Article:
Compare-O Bottom Line: The Felt Virtue Nine 20 proves you don’t need to spend a mint to have a good time

29er Enduro Enduro Compare-O 2014
Lip swallower

When it came to catching air, the Virtue soaked up both our attempts to preload, as well as the lips of most jumps, making it difficult to get any kind of pop. The Felt is clearly more at home with its feet firmly planted on the ground, with one test rider commenting it “exhibits a less-than-playful attitude in the air.”

The Virtue’s 140mm-travel RockShox Sektor played a role in this affect—like the rear shock, it was difficult to get dialed in. It also came with a handlebar-remote lockout that most riders ended up using more than anticipated. Generally we ended up running the shock slightly soft to get some plushness, then used the lockout to firm up the front end and keep it from diving, which it was prone to do even on mid-size hits.

Though by using the remote, you could create a workable fork, it often felt like a kludgy work-around. What’s more, the remote button is easily confused for that of a RockShox Reverb and we found ourselves hitting it when we wanted to lower the saddle—a duty handled by a KS LEV whose remote lever is on the other handgrip.

Photo by Tyler Frasca.

A great parts spec for the price

At $3,800, the Felt Virtue Nine 20 is the second most affordable bike in our test. To get a full complement of Shimano XT componentry along with one of our favorite dropper posts—the aforementioned KS LEV—for that price is simply amazing. The 2×10 drivetrain is appropriate for both the price point and weight of the bike, and, along with the XT hub/DT Swiss wheelset mean the Virtue Nine 20 should provide years of dependable service. It also comes shod in a nice, big set of tires— Continental X-King SL 2.4-inchers.

Geometry and Fools Gold

Virtue Nine 20’s geometry skews toward the cross country side of the spectrum rather than all-mountain. The 69 degree head angle and 74.5 degree seat tube angle are middle-of-the-road trail bike numbers and, in conjunction with the 17.7-inch chainstays give the bike a fairly maneuverable, planted-on-the-ground character.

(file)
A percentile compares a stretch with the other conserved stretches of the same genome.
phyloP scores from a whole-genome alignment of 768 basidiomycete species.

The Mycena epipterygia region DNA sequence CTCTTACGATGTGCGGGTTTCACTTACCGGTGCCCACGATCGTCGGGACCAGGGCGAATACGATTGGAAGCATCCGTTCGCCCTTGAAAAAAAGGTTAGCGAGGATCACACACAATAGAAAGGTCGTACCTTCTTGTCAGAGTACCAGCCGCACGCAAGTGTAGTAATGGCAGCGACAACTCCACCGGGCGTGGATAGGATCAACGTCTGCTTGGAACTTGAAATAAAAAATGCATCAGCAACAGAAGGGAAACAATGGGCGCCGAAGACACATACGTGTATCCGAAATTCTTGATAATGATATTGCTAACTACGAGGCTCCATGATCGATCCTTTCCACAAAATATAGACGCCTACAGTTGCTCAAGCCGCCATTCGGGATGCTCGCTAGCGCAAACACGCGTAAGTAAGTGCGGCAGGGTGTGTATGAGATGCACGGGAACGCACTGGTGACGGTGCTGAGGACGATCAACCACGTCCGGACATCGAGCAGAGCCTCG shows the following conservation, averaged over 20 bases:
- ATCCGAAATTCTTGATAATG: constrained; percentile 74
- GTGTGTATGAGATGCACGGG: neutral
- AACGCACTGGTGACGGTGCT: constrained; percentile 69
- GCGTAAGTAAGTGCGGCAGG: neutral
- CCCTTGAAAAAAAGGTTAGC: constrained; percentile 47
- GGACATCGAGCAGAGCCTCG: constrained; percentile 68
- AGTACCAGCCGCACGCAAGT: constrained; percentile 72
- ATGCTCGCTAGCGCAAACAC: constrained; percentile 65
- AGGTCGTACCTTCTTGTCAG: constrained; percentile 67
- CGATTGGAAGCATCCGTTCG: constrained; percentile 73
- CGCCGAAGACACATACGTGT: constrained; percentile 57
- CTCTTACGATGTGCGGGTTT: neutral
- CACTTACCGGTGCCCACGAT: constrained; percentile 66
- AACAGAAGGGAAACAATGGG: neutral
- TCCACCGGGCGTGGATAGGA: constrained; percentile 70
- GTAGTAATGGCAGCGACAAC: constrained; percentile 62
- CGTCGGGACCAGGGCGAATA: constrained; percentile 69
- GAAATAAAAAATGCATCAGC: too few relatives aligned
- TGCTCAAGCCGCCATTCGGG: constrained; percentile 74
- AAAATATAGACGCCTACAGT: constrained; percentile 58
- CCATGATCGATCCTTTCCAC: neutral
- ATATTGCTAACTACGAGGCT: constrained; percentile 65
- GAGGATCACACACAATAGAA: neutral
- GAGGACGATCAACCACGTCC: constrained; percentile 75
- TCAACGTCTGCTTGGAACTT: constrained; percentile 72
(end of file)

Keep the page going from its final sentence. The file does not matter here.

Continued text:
While the Virtue has some stylishly hydroformed tube shapes throughout, it’s striking “Fools Gold” metallic finish makes the bike virtually glow—particularly amongst the stealthy black consensus of the rest of the Enduro Compare-O bike field.

Who is this bike for?

For the advanced beginner to intermediate trail rider, the Felt Virtue Nine 20 is certainly worthy of consideration. While it’s not likely to win any races, this tough, good rolling bike balances climbing, descending and spending rather well. A good first full-suspension 29er for the rider on a budget, the Felt Virtue Nine 20 is a solid choice.

Bottom Line

Though the Felt Virtue Nine 20 requires careful suspension setup and some mental coordination to get your head around its control setup, the bike is smartly spec’d with a Shimano 2x XT drivetrain and brakes, a quality wheelset and KS Lev dropper post. Its unique Equilink system does a good job of isolating drive forces from braking and suspension input, delivering surprising climbing ability. It can handle wide open, roll-straight-through style descents but can get in over its head on super techy trails with big rock gardens, drops and jumps.

YouTube Preview ImageVideo: Felt’s promo video featuring Virtue Nine series – a quick overview of both the carbon and aluminum versions.  Video courtesy of Felt Bicycles.

Pros
  • Good climber, efficient power transfer
  • Great spec level for the price
  • KS Lev dropper post is a bonus
  • Awesome paint
Cons
  • Complex handlebar controls
  • Difficult to dial-in suspension
  • High-riding stilty feel
  • Weighty
Price and other versions

Virtue Nine 20 (as tested): $3799
Virtue Nine 50: $2799
Virtue Nine 60: $2199
Virtue Nine 1 (carbon): $6199
Virtue Nine 3 (carbon): $4149
Virtue Nine 1 frame only: $3499

2014 Felt Virtue Nine 20 Key Specs
  • MSRP: $3799
  • Weight: 30.73 lbs.(size medium)
  • Wheel size: 29 inches